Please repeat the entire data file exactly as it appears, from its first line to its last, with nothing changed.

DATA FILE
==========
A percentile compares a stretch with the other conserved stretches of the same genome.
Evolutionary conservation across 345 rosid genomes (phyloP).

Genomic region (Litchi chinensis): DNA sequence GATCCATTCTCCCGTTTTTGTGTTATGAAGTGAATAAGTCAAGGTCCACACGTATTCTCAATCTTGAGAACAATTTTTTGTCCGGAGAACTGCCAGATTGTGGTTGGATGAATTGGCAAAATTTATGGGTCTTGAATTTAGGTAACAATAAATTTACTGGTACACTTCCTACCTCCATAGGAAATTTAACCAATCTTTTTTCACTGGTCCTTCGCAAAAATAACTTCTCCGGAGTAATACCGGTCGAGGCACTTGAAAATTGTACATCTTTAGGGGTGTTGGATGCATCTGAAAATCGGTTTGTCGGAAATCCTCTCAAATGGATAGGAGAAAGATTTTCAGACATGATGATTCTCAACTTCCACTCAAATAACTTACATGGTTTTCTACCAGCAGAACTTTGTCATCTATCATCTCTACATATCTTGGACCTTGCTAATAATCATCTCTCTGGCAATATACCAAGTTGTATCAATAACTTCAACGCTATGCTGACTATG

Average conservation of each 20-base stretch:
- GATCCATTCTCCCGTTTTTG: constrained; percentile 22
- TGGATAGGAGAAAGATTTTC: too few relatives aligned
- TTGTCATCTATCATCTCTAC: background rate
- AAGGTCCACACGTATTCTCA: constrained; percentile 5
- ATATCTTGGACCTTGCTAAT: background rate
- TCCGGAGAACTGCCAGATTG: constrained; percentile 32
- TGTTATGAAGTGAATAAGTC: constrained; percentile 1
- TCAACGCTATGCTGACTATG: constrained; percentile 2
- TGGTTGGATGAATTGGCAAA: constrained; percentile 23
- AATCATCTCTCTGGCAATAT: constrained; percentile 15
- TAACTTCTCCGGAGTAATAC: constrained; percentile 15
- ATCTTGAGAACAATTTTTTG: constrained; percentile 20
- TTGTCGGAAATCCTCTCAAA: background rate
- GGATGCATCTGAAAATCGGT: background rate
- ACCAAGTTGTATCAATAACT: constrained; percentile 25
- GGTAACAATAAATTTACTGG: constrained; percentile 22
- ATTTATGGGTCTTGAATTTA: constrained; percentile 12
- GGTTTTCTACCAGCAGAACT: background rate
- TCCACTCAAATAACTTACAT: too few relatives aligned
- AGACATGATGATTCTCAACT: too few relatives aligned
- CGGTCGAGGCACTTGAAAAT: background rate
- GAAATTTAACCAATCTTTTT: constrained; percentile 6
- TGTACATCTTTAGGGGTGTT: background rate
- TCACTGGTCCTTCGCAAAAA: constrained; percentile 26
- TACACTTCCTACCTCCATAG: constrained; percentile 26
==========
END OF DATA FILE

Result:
A percentile compares a stretch with the other conserved stretches of the same genome.
Evolutionary conservation across 345 rosid genomes (phyloP).

Genomic region (Litchi chinensis): DNA sequence GATCCATTCTCCCGTTTTTGTGTTATGAAGTGAATAAGTCAAGGTCCACACGTATTCTCAATCTTGAGAACAATTTTTTGTCCGGAGAACTGCCAGATTGTGGTTGGATGAATTGGCAAAATTTATGGGTCTTGAATTTAGGTAACAATAAATTTACTGGTACACTTCCTACCTCCATAGGAAATTTAACCAATCTTTTTTCACTGGTCCTTCGCAAAAATAACTTCTCCGGAGTAATACCGGTCGAGGCACTTGAAAATTGTACATCTTTAGGGGTGTTGGATGCATCTGAAAATCGGTTTGTCGGAAATCCTCTCAAATGGATAGGAGAAAGATTTTCAGACATGATGATTCTCAACTTCCACTCAAATAACTTACATGGTTTTCTACCAGCAGAACTTTGTCATCTATCATCTCTACATATCTTGGACCTTGCTAATAATCATCTCTCTGGCAATATACCAAGTTGTATCAATAACTTCAACGCTATGCTGACTATG

Average conservation of each 20-base stretch:
- GATCCATTCTCCCGTTTTTG: constrained; percentile 22
- TGGATAGGAGAAAGATTTTC: too few relatives aligned
- TTGTCATCTATCATCTCTAC: background rate
- AAGGTCCACACGTATTCTCA: constrained; percentile 5
- ATATCTTGGACCTTGCTAAT: background rate
- TCCGGAGAACTGCCAGATTG: constrained; percentile 32
- TGTTATGAAGTGAATAAGTC: constrained; percentile 1
- TCAACGCTATGCTGACTATG: constrained; percentile 2
- TGGTTGGATGAATTGGCAAA: constrained; percentile 23
- AATCATCTCTCTGGCAATAT: constrained; percentile 15
- TAACTTCTCCGGAGTAATAC: constrained; percentile 15
- ATCTTGAGAACAATTTTTTG: constrained; percentile 20
- TTGTCGGAAATCCTCTCAAA: background rate
- GGATGCATCTGAAAATCGGT: background rate
- ACCAAGTTGTATCAATAACT: constrained; percentile 25
- GGTAACAATAAATTTACTGG: constrained; percentile 22
- ATTTATGGGTCTTGAATTTA: constrained; percentile 12
- GGTTTTCTACCAGCAGAACT: background rate
- TCCACTCAAATAACTTACAT: too few relatives aligned
- AGACATGATGATTCTCAACT: too few relatives aligned
- CGGTCGAGGCACTTGAAAAT: background rate
- GAAATTTAACCAATCTTTTT: constrained; percentile 6
- TGTACATCTTTAGGGGTGTT: background rate
- TCACTGGTCCTTCGCAAAAA: constrained; percentile 26
- TACACTTCCTACCTCCATAG: constrained; percentile 26